I don't know about related, but Hoagie definitely namedrops "my friend Eddie" at some point...I think when looking at the horse in hallway? Oh, and I'm jazzed to hear they uncovered the original recordings. It was possibly my biggest concern, because that MONSTER.SOU file doesn't leave a lot of breathing room.
Now stop consuming everything Buzzfeed-style and go read all of the team's responses. Spaff spent a lot of time on it. >:
With the Day of the Tentacle: Special Edition just around the corner, it might be time for you to familiarize yourself with the commonly held American history myths that DOTT makes reference to.
With this in mind, Johnny "ThunderPeel2001" Walker has stepped in, and created a helpful Day of the Tentacle History Lesson for non-Americans to help you appreciate the American folklore and jokes (and puzzles) in the game.
Get reading now (although don't necessarily use what you learn in a history exam -- Tim Schafer and Dave Grossman weren't big on historical accuracy!)
Campo Santo proves that it's good for more than making absurdly promising games; it's also positioning itself as Mojo's replacement by recently siphoning Full Throttle reflections out of Tim Schafer. Those memories combined with perspectives from folks you might recognize make for an insightful retrospective on the game and its impact on Schafer's career thereafter.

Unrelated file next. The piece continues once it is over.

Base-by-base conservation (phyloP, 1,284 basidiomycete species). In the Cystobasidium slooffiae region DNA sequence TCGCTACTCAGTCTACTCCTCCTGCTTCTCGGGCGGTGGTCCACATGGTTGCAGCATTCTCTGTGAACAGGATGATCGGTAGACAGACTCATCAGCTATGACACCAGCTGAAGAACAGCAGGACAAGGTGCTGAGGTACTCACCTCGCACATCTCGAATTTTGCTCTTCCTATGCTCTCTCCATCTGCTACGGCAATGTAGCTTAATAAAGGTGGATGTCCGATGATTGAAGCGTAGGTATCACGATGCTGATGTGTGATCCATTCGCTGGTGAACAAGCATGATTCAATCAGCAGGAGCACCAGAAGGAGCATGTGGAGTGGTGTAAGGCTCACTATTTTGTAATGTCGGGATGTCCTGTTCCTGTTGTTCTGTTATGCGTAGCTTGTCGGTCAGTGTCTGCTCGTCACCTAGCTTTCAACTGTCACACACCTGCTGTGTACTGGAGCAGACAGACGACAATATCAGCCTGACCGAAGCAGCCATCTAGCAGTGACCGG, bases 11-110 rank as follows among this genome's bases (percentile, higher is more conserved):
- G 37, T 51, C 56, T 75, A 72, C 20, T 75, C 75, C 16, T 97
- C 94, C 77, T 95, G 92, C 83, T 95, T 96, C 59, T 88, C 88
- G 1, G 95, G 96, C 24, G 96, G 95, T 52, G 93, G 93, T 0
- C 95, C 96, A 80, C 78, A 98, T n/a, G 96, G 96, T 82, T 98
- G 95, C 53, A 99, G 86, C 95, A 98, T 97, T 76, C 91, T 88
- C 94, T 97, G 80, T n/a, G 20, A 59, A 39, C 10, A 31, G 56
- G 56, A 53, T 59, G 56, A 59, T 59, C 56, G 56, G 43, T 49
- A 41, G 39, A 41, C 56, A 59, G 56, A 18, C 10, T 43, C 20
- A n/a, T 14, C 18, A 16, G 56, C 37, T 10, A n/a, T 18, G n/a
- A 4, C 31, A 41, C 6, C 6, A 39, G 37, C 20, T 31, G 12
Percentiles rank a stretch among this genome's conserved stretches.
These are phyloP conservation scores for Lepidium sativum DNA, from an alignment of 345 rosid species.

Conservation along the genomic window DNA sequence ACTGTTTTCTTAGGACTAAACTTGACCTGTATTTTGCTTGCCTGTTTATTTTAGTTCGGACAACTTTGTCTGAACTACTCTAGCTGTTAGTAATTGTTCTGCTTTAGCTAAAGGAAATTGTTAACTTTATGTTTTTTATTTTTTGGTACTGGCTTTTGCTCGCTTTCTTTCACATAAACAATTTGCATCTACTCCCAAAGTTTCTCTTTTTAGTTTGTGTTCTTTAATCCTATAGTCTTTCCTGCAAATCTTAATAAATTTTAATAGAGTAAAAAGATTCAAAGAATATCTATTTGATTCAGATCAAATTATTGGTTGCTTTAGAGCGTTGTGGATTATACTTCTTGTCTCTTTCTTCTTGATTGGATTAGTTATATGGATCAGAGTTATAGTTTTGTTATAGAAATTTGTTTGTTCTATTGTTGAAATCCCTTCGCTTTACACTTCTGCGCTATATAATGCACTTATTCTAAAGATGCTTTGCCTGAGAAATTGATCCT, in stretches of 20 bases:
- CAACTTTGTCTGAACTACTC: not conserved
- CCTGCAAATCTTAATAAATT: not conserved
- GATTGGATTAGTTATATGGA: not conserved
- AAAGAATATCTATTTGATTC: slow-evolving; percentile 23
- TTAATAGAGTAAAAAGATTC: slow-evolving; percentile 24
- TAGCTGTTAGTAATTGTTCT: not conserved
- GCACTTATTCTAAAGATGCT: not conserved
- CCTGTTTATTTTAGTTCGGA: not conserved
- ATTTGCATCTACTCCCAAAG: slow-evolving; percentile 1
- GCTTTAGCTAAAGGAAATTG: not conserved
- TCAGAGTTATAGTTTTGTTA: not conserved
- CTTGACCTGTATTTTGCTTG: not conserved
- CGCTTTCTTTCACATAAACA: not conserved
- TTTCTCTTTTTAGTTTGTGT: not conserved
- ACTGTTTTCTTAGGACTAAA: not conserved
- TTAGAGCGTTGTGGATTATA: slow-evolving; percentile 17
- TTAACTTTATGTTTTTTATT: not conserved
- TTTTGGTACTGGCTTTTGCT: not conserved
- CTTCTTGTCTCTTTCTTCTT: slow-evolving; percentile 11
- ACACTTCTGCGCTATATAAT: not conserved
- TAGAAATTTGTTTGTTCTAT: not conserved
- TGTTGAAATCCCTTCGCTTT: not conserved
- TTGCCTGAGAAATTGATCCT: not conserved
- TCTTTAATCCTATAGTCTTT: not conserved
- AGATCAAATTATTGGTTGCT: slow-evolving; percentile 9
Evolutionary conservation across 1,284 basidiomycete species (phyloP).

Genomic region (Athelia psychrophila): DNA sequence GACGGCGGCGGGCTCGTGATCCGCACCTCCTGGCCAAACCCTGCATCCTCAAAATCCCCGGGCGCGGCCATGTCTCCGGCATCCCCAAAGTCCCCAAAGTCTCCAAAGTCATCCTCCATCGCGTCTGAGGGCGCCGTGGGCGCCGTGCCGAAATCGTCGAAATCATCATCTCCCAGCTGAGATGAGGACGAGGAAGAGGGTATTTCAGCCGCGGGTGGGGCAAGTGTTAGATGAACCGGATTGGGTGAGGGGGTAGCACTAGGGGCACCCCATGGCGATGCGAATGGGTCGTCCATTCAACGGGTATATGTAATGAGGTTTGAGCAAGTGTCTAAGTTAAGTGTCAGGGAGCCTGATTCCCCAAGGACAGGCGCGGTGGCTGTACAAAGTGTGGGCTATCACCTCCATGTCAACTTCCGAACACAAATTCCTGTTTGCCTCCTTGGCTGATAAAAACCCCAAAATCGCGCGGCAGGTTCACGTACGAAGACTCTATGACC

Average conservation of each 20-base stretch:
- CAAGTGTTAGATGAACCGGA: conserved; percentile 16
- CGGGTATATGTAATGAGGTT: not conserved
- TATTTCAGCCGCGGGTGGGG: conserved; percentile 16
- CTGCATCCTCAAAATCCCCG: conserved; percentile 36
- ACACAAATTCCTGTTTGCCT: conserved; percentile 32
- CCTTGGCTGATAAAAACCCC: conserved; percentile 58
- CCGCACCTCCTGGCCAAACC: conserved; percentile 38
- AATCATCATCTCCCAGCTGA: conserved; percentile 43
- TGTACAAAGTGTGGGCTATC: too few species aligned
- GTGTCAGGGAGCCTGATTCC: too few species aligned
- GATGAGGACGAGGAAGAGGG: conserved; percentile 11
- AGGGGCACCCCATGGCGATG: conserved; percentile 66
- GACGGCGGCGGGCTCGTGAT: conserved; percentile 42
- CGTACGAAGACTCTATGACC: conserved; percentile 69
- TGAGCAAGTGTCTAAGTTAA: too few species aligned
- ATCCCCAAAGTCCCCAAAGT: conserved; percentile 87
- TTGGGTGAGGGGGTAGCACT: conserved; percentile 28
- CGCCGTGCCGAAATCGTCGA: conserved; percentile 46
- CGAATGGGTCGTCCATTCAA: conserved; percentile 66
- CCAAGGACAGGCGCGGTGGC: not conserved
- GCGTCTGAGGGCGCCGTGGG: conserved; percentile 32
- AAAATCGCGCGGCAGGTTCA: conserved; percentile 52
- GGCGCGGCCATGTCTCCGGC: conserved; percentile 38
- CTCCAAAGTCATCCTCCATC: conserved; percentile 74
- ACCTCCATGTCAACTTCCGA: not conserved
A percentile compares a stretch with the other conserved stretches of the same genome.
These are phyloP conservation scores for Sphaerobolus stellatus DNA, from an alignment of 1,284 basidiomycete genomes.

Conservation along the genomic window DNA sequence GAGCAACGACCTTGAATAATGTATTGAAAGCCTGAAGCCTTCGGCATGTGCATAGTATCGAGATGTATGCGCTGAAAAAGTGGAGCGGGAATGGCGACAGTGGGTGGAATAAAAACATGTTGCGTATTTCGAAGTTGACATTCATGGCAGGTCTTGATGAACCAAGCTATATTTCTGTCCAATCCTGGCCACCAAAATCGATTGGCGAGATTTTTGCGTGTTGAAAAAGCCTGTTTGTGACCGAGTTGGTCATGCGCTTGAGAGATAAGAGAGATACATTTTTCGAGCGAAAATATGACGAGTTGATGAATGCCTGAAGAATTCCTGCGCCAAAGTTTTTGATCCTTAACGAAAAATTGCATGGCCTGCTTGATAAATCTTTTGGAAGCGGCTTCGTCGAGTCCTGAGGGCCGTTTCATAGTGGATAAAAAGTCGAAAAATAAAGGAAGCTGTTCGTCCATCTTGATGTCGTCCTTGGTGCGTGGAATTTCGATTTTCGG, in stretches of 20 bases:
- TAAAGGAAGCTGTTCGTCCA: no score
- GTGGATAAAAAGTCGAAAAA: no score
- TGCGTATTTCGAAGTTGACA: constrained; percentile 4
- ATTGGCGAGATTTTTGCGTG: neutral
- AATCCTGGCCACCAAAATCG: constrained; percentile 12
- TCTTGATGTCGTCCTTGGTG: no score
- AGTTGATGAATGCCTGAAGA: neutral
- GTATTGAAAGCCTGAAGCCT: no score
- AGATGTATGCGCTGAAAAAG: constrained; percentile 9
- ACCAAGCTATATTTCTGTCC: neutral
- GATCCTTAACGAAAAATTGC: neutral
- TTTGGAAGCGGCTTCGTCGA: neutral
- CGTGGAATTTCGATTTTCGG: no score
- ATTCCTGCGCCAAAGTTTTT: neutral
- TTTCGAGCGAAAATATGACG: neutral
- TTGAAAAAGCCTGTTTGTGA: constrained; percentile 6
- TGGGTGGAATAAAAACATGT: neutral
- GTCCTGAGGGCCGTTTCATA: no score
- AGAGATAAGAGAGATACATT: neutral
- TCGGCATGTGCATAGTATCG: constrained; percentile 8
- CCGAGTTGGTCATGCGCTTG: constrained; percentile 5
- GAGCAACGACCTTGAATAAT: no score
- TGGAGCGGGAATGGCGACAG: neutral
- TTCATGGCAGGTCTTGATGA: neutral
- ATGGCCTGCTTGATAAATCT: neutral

Acknowledgement is also made of Tim's good fortune to see both of the game's unsanctioned sequels die on the vine, quelled threats that nonetheless motivated his departure:
One day, deep into production on Grim Fandango, Schafer noticed that the project leads on the third Monkey Island game were at work on a new project, and asked somebody what they were up to. “Someone said, ‘Oh, I think they’re working on a Full Throttle sequel. And I was like, ‘They’re wh-wh-what? Nobody told me about that!” I went and asked them, and they were like, ‘Yeah, yeah, yeah, man!’ ‘And no one even asked me?” ‘Um, I don’t know… yeah…’
“I was upset about that. I was horrified. I felt so personally attached to that game; those are my characters. The idea that someone else could make a sequel to it… I was so horrified that I didn’t own it.” It was one of the reasons Schafer would leave LucasArts after making Grim Fandango. “It was fair,” he acknowledges, “I mean, they did pay me for the time. I’m not saying they stole it from me.
An employee of Aspyr, the company responsible for the ports of the game, stated on the Steam forums that they are working with GOG and Disney to try to get these changes on GOG.com as well, and that they should know more after Gamescom.
Sad news today as we learn that character actor Irwin Keyes has passed away at the age of 63. Check IMDB for a list of the actor's many credits, the most famous probably being his roles as bodyguard Hugo Mojelewski on "The Jeffersons" as well as the inhaler-dependent assassin Wheezy Joe in the Coen Brothers’ Intolerable Cruelty.
Here at Mojo though, he will always be remembered as the voice of Bruno the Bigfoot, whose rescue is the primary concern of the 1993 classic adventure game Sam & Max Hit the Road.
Can anybody explain to me what Disney Infinity is? I did my due diligence and skimmed the Wikipedia page, but I can't make heads or tails of it. I'm just too old.